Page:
THE ongoing degradation of the Amazon rainforest has obscured the plight of its smaller sibling: the Atlantic forest in Brazil, which is a biodiversity hotspot. Once covering about 1.5 million square kilometres, the rainforest has been reduced to about one-tenth of its original area in the past 500 years, a new study has shown….of the remaining forest, about 80 per cent is split into fragments of less than 0.5 square kilometres. The average distance between these fragments is 1.4 kilometres, making it difficult for animals to move from one part of the forest to another.
Below is a painting by a Johann Moritz Rugendas of the cutting down of trees in the Atlantic Forest. This painting was completed sometime between 1820 and 1825. You see that the darker skinned people are working and the lighter skinned people are either sitting down or up on a horse.
This is the 1000th Texas Liberal blog post. That’s a lot of work.
Is blogging a good use of time? How we use our time is many respects a roll of the dice. Hopefully, when the bell tolls, you’ll be glad with the things you did.
We’re having a big party to celebrate my blogging milestone. See above the top name entertainment at the party. It’s a wild night. Salma Hayek was nice to give of her time.
What? You did not get your invitation? It must have been lost in the mail.
Texas Liberal knows no boundaries—high or low—when it comes to serving the blogging public.
Did you know the National Enquirer reported last week that the Palin family kids have been engaged in any number of misdeeds over the years? The Enquirer was one of the few magazines restocked at Walgreen’s after Hurricane Ike last week. I read all about it. Here is the link to the Enquirer.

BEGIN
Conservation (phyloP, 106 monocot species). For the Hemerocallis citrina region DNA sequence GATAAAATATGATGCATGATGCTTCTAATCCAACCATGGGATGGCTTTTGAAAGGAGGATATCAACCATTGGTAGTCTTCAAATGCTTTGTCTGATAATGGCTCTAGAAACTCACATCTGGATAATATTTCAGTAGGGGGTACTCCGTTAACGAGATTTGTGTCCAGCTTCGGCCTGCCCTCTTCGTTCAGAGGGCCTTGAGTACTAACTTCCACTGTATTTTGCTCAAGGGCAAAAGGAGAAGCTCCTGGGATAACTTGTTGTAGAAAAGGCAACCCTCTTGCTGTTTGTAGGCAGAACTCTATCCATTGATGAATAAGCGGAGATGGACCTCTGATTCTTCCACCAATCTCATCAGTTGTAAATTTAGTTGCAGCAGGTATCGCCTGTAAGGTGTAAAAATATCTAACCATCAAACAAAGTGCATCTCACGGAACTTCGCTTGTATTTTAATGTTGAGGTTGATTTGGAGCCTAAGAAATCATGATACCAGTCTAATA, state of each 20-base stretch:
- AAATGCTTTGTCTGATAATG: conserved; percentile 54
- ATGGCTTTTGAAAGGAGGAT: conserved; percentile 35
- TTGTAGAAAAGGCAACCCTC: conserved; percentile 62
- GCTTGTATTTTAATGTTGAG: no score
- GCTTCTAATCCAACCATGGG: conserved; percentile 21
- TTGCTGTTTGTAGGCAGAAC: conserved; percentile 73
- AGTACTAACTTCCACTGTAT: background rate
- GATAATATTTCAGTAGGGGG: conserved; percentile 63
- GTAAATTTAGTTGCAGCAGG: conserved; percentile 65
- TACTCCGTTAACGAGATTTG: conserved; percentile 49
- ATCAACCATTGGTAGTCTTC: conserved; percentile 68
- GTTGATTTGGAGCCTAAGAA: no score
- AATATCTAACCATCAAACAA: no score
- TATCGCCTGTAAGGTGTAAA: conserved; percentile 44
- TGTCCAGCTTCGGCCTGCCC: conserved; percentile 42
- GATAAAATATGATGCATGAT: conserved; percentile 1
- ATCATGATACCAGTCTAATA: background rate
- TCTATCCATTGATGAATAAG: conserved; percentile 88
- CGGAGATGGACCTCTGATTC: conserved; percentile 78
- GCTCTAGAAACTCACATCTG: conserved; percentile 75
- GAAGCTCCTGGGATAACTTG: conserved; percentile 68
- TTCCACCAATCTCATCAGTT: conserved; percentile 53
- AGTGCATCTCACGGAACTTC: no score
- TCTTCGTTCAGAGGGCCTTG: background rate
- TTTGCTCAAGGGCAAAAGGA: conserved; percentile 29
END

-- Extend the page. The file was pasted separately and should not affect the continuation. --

They have a new Sarah Palin scoop that is pretty good. They have the name of her lover.
No–It is not John Edwards.
I hope these stories, if true, are able to be worked into the campaign in a way that hurts the McCain/Palin ticket.
It’s all about family values. That’s what Governor Palin says.
Despite the tawdry nature of this post so far, Texas Liberal remains able to meet your intellectual needs.
Check out here the Miller Center for Public Affairs at the University of Virgina. They have complete information on all the Presidents. It is very well done.
Or click the link for a review of Alan Taylor’s American Colonies—The Settling of North America. This is one of the best books I have read in recent years. Read it and you’ll not just have a sense of what life was like before the American Revolution, you’ll have a sense of why the American political and social landscape is as it is today.
I have used both these sources a number of times for this blog.
And please never forget–Texas Liberal has the best Martin Luther King Reading & Reference List on the web.
Here is the one post I’m most glad I’ve written. It’s called People Have A Right To Define Family As They Wish.
Thank you for reading Texas Liberal.
This afternoon I came across the fact that only 3% of the water on Earth is fresh water.
I’ve seen that number before, but forgotten about it.
It’s amazing that so many people and so much life is sustained by 3% of all water.
Sometimes, I feel that only a small percentage of my time is really useful to me and to others.
I know it is important that we sleep, go to work and go grocery shopping, but those things are not really what I want to be doing with so much of my time.
This is so even though sleeping, working and grocery shopping are not always that bad. And I am sometimes of use to others at work. ( At least I hope I am.)
And no matter what else, I know how lucky I am to have time with my wife, time with friends and family, and time to read, think, and work on my blog.
Still, I get frustrated once in a while that life is not fully what I wish it was.
Yet if six billion people can live off of just 3% of the world’s water, I suppose I can make a good go of things with the limited resources of time I have in my control.
Here is the link to the UNESCO fresh water resource page. Water, like time, has great value.
The photo above is of Lake Laddjujaure in Sweden.